JEFFERSON CITY, Mo. – Rep. Kevin Austin has changed the race for a state senate seat, but not because he’s running for it. The Springfield Republican said this week that he has decided against running for the Senate seat currently held by Sen. Bob Dixon.
Austin was re-elected to his seat in the House back in November but says he will not seek another term, even though he isn’t term-limited.
“I’ve been thinking about this for some time,” he told the Missouri Times on Tuesday.
Instead, the Republican lawmaker and current House assistant majority floor leader says he intends to leave the legislature and focus on his private law practice. He is currently a partner for Keck & Austin, LLC, but says that the opportunity has come along to buy out his partner’s share of the firm.
“Frankly, I can’t do justice to both, being a state representative and lawyer,” he said.
But he also said that it will give him the chance to be a little selfish, to watch his son’s baseball games or take family trips. He also says he wants to get back in private practice as his two kids begin their college education.
He won’t say for certain that he won’t consider returning to politics at a later time.
“Lightning doesn’t strike twice, and people forget about you as soon as you walk out the door,” he said with a chuckle. “But I never completely close the door on anything. I kind of doubt it as it stands right now. I’ll be more of a spectator than a player.”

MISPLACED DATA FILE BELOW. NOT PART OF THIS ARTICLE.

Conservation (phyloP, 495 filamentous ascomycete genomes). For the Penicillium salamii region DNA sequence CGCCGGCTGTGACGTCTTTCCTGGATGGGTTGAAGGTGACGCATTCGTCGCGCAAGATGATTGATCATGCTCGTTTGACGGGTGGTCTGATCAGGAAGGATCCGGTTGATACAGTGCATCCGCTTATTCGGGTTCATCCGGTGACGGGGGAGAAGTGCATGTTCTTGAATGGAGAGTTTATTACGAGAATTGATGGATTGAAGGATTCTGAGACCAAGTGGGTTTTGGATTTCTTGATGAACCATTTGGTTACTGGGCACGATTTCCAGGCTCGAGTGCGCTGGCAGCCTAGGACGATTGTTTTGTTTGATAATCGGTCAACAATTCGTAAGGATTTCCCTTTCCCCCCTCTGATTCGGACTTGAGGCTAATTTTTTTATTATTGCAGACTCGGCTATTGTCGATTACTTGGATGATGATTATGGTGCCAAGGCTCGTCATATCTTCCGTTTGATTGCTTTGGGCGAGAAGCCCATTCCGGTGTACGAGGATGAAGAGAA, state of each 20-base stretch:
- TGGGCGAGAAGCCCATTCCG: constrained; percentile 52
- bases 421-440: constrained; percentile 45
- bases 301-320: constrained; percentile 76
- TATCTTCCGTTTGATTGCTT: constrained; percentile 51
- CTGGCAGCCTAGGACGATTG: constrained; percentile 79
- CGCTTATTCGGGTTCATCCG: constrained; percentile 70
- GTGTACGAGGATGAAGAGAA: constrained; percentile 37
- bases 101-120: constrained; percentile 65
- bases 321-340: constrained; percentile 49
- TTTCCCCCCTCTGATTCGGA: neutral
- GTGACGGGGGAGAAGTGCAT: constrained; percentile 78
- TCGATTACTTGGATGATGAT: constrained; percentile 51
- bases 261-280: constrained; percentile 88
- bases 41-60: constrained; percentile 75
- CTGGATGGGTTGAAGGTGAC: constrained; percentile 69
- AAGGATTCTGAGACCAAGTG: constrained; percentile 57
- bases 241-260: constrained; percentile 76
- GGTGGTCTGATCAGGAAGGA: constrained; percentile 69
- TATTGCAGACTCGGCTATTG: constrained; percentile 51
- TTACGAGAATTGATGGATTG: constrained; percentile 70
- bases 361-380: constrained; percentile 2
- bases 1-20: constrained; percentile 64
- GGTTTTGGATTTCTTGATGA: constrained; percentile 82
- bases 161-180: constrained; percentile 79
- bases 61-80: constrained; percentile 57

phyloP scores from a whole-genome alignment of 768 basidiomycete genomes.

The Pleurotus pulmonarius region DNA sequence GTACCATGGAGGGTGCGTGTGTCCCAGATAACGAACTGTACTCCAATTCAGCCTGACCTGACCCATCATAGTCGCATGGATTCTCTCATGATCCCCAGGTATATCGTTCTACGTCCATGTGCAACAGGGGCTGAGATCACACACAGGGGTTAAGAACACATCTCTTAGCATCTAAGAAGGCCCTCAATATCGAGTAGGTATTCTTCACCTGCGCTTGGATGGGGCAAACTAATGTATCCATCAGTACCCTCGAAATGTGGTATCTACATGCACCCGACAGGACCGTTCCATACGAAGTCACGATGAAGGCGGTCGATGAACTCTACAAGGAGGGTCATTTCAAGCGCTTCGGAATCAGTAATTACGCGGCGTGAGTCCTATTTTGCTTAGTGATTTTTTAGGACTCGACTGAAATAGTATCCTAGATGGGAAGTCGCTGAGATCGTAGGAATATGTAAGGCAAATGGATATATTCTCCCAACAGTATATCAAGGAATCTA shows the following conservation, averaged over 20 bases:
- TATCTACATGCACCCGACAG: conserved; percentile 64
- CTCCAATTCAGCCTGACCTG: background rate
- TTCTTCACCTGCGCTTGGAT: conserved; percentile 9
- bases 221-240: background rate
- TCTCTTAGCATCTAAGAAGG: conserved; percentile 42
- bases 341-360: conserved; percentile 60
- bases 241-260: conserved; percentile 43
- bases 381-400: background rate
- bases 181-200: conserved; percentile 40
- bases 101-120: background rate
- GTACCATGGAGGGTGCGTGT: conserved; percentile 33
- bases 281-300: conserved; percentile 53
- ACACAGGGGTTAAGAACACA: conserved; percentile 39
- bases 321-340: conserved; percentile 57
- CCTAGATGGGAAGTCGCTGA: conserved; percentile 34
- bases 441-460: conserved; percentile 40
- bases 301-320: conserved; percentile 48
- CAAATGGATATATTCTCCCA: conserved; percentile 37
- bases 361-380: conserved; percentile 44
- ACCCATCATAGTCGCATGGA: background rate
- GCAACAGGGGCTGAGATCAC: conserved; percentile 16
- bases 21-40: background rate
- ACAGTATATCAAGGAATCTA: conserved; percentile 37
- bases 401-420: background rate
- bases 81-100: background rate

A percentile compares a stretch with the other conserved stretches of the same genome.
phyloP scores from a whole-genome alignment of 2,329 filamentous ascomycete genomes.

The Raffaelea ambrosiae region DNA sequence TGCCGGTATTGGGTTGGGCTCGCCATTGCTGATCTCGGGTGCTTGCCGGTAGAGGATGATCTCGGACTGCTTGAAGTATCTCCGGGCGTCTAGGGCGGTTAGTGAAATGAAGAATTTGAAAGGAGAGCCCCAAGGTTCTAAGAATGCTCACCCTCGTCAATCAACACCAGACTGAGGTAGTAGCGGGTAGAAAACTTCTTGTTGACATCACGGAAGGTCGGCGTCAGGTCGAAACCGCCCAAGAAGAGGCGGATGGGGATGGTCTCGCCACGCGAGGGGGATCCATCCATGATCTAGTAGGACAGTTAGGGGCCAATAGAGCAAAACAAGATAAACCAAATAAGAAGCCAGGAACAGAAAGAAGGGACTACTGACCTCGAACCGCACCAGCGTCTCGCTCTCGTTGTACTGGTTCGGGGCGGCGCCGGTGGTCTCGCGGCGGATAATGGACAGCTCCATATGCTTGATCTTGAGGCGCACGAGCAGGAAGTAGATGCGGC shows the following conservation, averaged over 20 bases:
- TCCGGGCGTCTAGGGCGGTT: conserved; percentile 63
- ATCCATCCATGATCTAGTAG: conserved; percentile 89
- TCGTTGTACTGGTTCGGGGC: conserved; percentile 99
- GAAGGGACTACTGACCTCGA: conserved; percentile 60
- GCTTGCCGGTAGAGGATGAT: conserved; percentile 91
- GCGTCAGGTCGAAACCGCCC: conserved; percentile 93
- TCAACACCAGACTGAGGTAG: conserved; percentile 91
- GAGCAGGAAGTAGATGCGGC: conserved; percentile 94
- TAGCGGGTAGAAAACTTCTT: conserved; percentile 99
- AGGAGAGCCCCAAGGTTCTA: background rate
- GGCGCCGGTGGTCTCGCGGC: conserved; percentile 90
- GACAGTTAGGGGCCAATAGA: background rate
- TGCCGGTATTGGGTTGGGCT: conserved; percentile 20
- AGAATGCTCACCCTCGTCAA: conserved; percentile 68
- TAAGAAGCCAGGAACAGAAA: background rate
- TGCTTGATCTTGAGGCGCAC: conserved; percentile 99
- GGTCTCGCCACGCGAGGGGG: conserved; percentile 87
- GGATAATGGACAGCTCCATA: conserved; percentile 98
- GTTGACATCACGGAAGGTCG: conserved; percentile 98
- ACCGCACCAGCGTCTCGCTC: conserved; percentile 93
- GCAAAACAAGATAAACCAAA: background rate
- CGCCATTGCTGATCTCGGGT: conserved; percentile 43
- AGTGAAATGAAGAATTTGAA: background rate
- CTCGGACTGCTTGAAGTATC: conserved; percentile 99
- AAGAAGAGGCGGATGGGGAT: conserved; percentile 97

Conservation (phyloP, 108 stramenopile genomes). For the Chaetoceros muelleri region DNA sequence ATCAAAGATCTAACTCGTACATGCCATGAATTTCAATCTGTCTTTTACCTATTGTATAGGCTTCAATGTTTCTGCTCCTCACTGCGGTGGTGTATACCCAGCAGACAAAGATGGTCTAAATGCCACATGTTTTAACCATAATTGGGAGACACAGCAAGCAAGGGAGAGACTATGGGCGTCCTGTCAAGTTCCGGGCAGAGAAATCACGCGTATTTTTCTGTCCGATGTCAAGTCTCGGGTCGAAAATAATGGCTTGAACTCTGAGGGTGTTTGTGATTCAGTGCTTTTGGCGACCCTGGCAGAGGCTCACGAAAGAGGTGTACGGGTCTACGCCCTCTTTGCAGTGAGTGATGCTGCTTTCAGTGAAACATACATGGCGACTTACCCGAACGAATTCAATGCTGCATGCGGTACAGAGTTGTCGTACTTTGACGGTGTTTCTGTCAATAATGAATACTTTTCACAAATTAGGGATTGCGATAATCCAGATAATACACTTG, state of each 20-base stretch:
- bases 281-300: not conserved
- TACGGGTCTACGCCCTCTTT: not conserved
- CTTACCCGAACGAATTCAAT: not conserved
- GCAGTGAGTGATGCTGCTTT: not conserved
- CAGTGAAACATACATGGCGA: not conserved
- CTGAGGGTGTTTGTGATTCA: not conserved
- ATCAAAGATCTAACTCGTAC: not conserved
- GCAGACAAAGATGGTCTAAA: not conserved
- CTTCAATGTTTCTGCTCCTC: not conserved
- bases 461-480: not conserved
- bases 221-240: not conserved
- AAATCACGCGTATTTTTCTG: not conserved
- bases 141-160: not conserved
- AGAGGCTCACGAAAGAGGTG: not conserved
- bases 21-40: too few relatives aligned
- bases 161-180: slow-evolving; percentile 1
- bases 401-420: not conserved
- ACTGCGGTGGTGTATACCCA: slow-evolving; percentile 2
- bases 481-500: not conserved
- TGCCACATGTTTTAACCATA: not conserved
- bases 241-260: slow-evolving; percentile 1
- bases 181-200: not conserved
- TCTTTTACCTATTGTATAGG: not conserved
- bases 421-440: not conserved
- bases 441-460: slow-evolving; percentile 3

“It looks like six years in the House might be my elected career.”
Austin says he’s not too worried about leaving the office behind, saying it’s just another opportunity for another person to make a difference.
“My party did just fine without me running for many years, and they’ll be in good shape. There’s a lot of good candidates and potential candidates out there, and the cream will rise to the top.”
Now, with Austin stepping aside, it opens the door for his would-be primary opponent, Caleb Arthur, to secure the nomination for the Republicans in that district. Arthur is a local businessman in the solar industry, and his campaign already boasts $200,000 in its coffers from his own money, per Missouri Ethics Commission records.
Before becoming a businessman, Arthur had served five years as a police officer before leaving the force with due to an injury in 2010.
If Arthur does secure the GOP bid in the race for Senate District 30, he’ll face Democrat and former state Rep. Charlie Norr.
Norr is a retired Captain for the Baltimore County Fire Department in Baltimore, Maryland. He served for 20 years as a firefighter and paramedic. Rep. Norr also served in the United States Navy from 1961-1965 and spent two years in the Navy Reserve.
According to the July Quarterly reports with the Missouri Ethics Commission, Norr currently has about $15,000 on hand.